What is a Compression Fracture?
A compression fracture is a type of fracture or break in your vertebrae. The vertebrae are the bones in your back that are stacked on top of each other to make your spine. Your spine supports your weight, allows you to move, and protects your spinal cord and the nerves that go from it to the rest of your body.
Compression fractures can cause the vertebrae to collapse, making them shorter in height. This collapse can also cause pieces of bone to press on the spinal cord and nerves, decreasing the amount of blood and oxygen that gets to the spinal cord.
What causes a Compression Fracture?
Osteoporosis is the most common cause of compression fractures. Osteoporosis is a type of bone loss that causes bones to break easily. Other causes include injuries to the spine (such as from car accidents and sports injuries) and tumors in the spine. The tumor may start in the vertebrae. But more commonly it spreads there from another part of the body to the bone.
Preventing and treating osteoporosis is the best way to decrease your risk for compression fractures. Most compression fractures linked to osteoporosis are found in women, especially after menopause. But older men develop osteoporosis and compression fractures, too. People who have had one compression fracture related to osteoporosis are at a higher than average risk for having another one.
Compression Fracture Treatments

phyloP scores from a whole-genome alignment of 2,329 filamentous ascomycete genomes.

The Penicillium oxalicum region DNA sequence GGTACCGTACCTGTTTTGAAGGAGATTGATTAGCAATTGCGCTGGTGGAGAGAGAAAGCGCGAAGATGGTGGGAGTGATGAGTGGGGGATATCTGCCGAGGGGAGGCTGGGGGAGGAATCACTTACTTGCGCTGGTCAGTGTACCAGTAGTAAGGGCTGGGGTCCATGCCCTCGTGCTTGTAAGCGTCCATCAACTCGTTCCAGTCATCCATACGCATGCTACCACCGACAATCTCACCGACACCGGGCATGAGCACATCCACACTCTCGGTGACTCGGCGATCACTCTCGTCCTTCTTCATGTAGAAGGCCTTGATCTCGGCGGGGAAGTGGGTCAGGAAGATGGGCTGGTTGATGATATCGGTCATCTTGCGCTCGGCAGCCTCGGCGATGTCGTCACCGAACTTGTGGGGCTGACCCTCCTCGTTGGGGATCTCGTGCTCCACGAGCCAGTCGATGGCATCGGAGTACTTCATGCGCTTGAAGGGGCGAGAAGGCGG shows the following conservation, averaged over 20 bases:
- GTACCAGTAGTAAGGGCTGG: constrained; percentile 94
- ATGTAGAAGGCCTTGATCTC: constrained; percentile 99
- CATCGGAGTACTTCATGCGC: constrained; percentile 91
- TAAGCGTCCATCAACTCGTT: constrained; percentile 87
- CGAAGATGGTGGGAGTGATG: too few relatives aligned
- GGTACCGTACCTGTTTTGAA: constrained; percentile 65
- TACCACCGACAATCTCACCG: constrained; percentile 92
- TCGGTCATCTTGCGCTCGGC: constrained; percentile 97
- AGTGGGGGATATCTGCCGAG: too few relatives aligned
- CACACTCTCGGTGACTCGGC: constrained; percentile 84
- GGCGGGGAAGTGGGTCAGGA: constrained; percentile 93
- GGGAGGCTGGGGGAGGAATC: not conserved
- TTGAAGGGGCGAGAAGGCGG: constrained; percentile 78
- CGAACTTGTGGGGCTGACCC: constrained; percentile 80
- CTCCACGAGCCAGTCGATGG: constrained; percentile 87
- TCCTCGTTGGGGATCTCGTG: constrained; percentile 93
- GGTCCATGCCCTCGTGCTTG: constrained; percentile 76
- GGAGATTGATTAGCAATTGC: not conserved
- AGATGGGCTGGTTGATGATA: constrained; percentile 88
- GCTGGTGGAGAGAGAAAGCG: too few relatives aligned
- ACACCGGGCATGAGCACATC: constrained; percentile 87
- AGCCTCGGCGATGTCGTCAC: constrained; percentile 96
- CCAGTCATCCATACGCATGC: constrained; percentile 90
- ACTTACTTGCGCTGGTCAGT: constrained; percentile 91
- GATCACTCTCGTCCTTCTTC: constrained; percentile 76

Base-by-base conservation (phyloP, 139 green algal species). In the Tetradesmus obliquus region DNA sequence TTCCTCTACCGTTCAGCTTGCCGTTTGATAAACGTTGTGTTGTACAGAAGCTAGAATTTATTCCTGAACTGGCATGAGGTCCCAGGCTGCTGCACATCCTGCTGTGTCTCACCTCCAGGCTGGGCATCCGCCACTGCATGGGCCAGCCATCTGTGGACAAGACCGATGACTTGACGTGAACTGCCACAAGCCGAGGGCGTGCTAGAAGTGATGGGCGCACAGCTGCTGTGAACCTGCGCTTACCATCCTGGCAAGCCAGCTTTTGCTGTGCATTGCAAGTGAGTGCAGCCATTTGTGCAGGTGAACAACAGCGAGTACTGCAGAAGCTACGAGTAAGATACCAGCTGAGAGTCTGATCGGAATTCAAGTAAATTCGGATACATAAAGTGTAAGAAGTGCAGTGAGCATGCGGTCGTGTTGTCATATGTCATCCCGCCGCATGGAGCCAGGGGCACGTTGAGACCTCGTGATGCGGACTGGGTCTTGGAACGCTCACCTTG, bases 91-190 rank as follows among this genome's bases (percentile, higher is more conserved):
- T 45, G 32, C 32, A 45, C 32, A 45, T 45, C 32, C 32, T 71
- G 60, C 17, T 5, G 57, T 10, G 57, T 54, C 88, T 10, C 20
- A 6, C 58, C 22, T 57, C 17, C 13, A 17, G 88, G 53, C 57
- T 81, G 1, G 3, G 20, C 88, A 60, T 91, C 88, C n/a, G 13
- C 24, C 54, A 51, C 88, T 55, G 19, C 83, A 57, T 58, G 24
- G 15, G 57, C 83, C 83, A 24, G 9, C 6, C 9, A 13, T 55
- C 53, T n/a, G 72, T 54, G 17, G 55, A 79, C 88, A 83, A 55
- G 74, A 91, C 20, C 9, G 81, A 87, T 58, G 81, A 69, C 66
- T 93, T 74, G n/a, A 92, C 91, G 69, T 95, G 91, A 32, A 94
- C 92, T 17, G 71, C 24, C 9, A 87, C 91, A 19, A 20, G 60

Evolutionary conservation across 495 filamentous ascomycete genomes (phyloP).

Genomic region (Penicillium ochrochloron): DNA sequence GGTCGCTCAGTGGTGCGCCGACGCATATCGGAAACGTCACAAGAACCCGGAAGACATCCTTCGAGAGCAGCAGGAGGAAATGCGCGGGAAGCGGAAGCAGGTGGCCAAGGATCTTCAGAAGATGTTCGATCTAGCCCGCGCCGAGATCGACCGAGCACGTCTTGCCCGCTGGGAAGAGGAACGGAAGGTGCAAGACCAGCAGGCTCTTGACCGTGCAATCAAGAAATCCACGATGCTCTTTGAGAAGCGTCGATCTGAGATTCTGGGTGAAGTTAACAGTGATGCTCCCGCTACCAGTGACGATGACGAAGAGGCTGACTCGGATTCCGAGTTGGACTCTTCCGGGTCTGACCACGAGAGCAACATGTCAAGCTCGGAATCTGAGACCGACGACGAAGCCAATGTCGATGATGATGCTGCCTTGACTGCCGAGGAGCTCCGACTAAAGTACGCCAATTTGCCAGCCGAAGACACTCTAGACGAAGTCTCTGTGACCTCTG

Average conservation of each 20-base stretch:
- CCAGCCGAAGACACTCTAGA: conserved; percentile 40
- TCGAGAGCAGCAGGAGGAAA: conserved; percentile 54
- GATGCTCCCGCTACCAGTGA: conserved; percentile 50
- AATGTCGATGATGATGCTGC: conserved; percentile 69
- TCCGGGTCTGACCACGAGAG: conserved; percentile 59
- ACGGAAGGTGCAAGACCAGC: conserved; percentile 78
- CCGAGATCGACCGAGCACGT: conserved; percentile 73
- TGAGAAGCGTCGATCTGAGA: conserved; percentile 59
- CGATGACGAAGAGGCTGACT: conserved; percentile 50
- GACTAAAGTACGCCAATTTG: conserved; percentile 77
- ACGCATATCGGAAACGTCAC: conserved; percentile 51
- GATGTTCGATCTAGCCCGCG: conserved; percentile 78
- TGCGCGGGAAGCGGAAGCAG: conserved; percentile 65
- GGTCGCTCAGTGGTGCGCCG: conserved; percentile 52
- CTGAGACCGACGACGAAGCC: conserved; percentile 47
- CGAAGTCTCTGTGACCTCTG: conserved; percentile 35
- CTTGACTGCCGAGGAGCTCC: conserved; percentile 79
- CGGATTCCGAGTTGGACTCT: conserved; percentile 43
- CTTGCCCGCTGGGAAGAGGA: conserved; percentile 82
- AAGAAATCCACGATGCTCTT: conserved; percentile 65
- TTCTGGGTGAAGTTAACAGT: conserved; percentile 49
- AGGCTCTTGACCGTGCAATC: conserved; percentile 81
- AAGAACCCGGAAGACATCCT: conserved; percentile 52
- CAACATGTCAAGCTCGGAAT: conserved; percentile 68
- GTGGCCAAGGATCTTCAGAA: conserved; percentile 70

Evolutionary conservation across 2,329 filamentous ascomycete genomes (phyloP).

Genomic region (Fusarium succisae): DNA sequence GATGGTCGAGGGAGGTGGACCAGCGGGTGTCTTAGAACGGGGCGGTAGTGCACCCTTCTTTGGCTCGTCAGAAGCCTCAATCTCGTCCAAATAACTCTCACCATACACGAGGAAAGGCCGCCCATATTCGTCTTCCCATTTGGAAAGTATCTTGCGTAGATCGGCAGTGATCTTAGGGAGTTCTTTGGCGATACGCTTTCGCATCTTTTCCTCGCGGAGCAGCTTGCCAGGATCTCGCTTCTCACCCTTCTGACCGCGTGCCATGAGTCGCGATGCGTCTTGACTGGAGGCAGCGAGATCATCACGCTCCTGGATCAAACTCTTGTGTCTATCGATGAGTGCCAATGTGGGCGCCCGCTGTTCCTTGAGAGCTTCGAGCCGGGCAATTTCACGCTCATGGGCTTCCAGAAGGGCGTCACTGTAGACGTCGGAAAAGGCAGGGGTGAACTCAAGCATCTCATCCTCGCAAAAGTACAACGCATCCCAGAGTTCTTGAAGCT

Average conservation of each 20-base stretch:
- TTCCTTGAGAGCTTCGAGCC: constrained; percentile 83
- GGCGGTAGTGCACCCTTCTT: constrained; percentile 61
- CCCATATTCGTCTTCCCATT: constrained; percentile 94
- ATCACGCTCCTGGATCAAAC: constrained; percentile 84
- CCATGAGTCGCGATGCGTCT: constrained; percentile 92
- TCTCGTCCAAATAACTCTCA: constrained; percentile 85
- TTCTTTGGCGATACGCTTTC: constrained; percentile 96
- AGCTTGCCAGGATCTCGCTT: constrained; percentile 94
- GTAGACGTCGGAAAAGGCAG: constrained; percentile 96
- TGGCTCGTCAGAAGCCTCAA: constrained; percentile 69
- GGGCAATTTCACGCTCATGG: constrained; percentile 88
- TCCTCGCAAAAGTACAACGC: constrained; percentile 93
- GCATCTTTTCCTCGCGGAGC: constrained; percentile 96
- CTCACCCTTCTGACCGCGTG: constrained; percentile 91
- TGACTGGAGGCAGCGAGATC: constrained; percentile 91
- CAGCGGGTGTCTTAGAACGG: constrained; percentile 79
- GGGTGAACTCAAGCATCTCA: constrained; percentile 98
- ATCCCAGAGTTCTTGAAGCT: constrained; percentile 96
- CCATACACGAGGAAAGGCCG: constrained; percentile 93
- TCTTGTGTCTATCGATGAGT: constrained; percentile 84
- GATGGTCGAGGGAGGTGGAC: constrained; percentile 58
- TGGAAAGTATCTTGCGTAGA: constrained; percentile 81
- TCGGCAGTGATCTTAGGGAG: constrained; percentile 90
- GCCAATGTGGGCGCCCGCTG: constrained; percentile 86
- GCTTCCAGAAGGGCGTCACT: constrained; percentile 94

If your compression fracture is related to osteoporosis, your healthcare provider will want to treat the osteoporosis. You may need to take bone-strengthening medicine and calcium and vitamin D supplements. Physical therapy and exercises may be recommended, too. These things help make your bones stronger and can help prevent other fractures.
Other types of treatment include:
- Pain medicine to relieve your back pain
- Bed rest for a short time, followed by limited activity while your bones heal
- Wearing a back brace
- Physical therapy to help you move better and strengthen the muscles around your spine
Different types of surgery are available and may be needed if other treatments aren’t helping:
- Vertebroplasty. Using an X-ray for guidance, your surgeon uses a small needle to inject special quick-setting cement into your fractured vertebra. The cement provides support for the broken vertebra, strengthens the area, and usually results in pain relief.
- Kyphoplasty. This surgery is a lot like vertebroplasty. But before the cement is injected, small balloons are used to expand the fractured space to help make the vertebra taller. The balloons are removed, and then the empty space is filled with cement.
If a cancerous tumor is causing your symptoms, you may need radiation therapy as well as surgery to remove some of the bone and treat the tumor. If an injury has caused the fracture, you may need surgery to repair the bone and join vertebrae together. This is a procedure called fusion.